Five Films That Celebrate the Darker Side of Christmas

Not everyone embraces sugarplums, mistletoe and holly during the holiday season. Some folks even get a wee bit cranky, what with all the crowds, the shopping and the endless carols blasted at us wherever we go. Thankfully, there are some great Christmas movies on DVD for all of us curmudgeons, chock-full of family dysfunction, violence and mayhem:

Die Hard (1988)

One of the great holiday films of all time, with one of cinema's finest bad guys -- Hans Gruber (Alan Rickman), a terrorist who takes over an entire skyscraper as part of a plan to steal $640,000,000. Bruce Willis is unforgettable as cop John McClane, who only happened to be in the building because he was visiting his estranged wife (Bonnie Bedelia) on Christmas Eve. A seminal action film that would spawn many, many imitators (and a handful of lousy sequels), and a picture that actually uses the Christmas theme repeatedly as a motif.

The Ref (1994)

Denis Leary plays a thief who kidnaps a wealthy couple during a botched burglary, and soon finds that the pair are so unrelentingly horrible that he wishes he hadn't bothered. Kevin Spacey and Judy Davis chew scenery and drip venom as marrieds whose union has turned to utter loathing, and Leary's angry frustration is utterly hilarious. If there can be such a thing as a feel-good black comedy, this is it.

Bad Santa

This Coen Brothers-conceived comedy, directed by Terry Zwigoff (Ghost World) isn't for those with delicate constitutions. Billy Bob Thornton is Willy, a sex-addicted, alcoholic, foul-mouthed safecracker who teams with a black dwarf (Tony Cox) every holiday season to work as Santa and his Little Helper at a major department store so they can rob it on Christmas Eve. In classic tradition, Willie softens a bit -- just a bit -- after he gets involved with a slow-witted suburban kid (Brett Kelly) and a pretty bartender with a Santa fetish (Lauren Graham). Unrelentingly profane, and uncompromisingly funny.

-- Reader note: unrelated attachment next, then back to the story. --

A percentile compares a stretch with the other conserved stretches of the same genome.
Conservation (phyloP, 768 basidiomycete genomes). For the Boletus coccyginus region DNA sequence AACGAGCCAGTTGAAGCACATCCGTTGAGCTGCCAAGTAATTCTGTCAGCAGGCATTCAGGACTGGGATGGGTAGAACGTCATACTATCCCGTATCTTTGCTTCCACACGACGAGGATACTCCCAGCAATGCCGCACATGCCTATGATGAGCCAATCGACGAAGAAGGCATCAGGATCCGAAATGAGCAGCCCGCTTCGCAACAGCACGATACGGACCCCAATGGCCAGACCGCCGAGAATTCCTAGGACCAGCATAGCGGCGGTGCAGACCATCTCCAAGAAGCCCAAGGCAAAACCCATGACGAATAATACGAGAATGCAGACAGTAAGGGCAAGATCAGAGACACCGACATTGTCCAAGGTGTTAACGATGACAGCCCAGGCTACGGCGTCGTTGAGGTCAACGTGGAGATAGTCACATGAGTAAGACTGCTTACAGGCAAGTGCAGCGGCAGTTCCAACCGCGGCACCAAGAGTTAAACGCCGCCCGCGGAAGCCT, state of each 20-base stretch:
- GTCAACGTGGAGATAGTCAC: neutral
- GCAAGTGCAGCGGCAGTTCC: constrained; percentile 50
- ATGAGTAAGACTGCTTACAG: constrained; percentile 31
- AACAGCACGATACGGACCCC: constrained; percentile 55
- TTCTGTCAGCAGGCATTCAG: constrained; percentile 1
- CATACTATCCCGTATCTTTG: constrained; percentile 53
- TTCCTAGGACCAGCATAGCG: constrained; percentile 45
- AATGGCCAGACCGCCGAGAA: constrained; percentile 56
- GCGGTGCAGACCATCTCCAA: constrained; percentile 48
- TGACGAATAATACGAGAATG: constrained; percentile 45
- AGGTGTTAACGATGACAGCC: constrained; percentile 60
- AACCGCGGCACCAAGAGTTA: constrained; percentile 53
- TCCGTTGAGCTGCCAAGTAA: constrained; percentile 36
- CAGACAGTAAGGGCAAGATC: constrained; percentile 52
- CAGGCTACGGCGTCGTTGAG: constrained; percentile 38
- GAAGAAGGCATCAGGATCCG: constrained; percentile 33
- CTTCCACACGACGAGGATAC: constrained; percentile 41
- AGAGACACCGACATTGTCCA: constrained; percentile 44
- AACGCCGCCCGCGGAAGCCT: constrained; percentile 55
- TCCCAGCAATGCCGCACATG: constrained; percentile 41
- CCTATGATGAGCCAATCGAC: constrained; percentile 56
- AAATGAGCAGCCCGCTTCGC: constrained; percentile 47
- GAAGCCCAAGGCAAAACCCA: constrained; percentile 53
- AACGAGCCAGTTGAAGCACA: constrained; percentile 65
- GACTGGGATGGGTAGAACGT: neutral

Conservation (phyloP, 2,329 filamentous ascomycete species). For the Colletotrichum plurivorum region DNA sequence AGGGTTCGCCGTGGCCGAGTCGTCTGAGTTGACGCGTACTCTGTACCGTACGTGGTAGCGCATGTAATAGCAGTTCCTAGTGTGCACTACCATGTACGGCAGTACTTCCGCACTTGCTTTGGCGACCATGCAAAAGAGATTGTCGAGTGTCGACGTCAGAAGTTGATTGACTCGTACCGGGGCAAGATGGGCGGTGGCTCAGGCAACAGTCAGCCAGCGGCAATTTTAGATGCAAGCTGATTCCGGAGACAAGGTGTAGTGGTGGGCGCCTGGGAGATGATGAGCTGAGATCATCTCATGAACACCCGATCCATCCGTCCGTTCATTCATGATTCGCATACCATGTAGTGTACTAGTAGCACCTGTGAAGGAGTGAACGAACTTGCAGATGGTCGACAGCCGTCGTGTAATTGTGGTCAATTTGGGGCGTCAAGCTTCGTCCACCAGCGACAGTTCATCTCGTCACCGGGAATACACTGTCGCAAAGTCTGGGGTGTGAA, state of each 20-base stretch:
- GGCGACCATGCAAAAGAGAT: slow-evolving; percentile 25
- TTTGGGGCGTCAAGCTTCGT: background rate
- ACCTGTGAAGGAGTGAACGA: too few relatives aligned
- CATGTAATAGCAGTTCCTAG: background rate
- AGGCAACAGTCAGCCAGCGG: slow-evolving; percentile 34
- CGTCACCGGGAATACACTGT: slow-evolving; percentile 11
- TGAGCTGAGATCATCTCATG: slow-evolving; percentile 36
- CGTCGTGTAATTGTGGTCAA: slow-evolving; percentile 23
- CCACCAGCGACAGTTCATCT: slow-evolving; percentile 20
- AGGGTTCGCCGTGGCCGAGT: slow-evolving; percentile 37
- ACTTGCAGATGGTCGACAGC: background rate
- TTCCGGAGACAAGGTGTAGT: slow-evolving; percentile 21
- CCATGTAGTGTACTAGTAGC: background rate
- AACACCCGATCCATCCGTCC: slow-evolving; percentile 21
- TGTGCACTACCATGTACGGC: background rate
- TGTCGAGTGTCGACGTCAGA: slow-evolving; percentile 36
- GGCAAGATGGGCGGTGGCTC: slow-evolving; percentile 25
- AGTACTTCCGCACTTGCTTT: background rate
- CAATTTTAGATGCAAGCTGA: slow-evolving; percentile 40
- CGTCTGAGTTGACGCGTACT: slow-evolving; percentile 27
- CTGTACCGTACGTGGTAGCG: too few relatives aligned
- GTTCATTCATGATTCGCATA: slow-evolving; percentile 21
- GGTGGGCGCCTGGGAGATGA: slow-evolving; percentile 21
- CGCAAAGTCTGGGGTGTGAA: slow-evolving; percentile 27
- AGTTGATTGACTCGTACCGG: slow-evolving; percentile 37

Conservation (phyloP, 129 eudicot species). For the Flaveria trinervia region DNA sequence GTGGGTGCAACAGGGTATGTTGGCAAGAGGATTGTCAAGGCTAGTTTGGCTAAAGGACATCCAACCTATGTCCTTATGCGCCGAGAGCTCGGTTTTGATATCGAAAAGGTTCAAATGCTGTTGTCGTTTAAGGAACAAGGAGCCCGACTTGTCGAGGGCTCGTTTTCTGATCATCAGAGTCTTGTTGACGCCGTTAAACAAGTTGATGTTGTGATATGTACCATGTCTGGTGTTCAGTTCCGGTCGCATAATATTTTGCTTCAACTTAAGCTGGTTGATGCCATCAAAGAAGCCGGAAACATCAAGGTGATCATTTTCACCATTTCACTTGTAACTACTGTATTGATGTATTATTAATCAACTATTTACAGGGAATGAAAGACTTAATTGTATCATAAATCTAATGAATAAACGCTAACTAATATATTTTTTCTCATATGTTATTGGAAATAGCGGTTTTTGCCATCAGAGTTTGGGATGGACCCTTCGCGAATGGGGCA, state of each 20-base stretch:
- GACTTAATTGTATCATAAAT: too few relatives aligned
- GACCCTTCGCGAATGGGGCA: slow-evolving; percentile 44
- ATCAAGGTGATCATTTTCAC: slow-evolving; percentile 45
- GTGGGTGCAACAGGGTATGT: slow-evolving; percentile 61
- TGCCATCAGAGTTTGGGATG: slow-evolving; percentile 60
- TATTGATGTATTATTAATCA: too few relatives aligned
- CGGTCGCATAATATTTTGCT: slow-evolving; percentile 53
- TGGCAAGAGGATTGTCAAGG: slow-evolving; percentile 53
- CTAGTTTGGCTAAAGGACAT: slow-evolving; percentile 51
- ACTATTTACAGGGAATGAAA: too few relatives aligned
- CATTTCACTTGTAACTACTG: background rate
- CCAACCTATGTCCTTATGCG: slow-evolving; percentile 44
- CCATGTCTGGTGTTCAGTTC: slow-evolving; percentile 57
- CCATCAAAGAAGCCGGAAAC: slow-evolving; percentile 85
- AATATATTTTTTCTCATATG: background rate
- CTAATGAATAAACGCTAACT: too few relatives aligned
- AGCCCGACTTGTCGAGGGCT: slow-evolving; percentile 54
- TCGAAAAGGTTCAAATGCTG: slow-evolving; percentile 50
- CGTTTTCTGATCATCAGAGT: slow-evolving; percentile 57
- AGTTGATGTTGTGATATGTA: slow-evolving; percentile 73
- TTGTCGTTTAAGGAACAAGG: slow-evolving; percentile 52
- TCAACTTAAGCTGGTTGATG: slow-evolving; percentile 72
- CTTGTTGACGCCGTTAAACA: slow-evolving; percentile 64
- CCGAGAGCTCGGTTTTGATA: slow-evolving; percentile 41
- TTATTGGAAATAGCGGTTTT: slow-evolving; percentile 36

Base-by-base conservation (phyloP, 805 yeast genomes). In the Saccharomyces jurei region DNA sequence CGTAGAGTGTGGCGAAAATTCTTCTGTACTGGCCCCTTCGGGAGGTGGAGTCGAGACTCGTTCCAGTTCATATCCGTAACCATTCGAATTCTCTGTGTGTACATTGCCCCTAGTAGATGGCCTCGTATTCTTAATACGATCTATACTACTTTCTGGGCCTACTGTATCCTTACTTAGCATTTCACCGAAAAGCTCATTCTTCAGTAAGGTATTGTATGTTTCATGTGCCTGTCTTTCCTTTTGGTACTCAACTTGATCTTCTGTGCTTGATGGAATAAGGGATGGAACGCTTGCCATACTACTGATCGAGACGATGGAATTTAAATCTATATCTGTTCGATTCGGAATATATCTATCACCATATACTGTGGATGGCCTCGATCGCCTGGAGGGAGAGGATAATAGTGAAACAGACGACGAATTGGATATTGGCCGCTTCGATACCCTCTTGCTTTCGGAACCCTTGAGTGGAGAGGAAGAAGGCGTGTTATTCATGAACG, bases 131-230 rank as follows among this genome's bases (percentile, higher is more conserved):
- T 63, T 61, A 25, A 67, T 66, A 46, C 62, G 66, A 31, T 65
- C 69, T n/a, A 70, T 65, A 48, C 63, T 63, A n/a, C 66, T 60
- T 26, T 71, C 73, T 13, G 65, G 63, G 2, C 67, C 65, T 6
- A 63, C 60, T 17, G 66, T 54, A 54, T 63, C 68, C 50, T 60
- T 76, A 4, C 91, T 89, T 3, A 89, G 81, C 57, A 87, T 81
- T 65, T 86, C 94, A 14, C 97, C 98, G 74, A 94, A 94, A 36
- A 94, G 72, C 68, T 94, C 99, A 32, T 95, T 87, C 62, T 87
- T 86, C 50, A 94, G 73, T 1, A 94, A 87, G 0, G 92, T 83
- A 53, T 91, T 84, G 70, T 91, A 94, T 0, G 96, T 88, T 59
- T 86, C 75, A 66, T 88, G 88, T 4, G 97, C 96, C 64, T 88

Black Christmas (1974)

There have been at least three movies released under this name, but you definitely want the 1974 version, directed by Bob Clark, who helmed the family-friendly classic A Christmas Story. Shot for a little over $600,000 in Canada over eight weeks, Black Christmas predates Halloween by four years and is one of the most influential slasher flicks ever made. The set-up is pretty basic -- it's Christmas break, and there are four girls (Olivia Hussey, Margot Kidder, Lynne Griffin and SCTV's Andrea Martin) left at their sorority house, along with the house mother. First come the phone calls, then one of the girls goes missing, and eventually it turns out ... the killer's in the house! It may seem a little slow by today's torture-porn standards, but the ending is still a pulse-pounder.

Gremlins (1984)

In his review of the theatrical release, Roger Ebert called Gremlins "a confrontation between Norman Rockwell's vision of Christmas and Hollywood's vision of the blood-sucking monkeys of voodoo island." A canny send-up of monster movies, everything starts out adorable when dad (Hoyt Axton) brings his a kid a furry little creature from a creepy Chinatown shop. But after the family ignores the spooky warnings from the shop's owner (Keye Luke), the cuddly Christmas present mutates, procreates, and everything turns surprisingly nasty, while director Joe Dante deconstructs holiday commercialism and sentiment with chainsaw wit.

Dawn Taylor watches Die Hard every Christmas, and Forbidden Planet every New Year's Eve.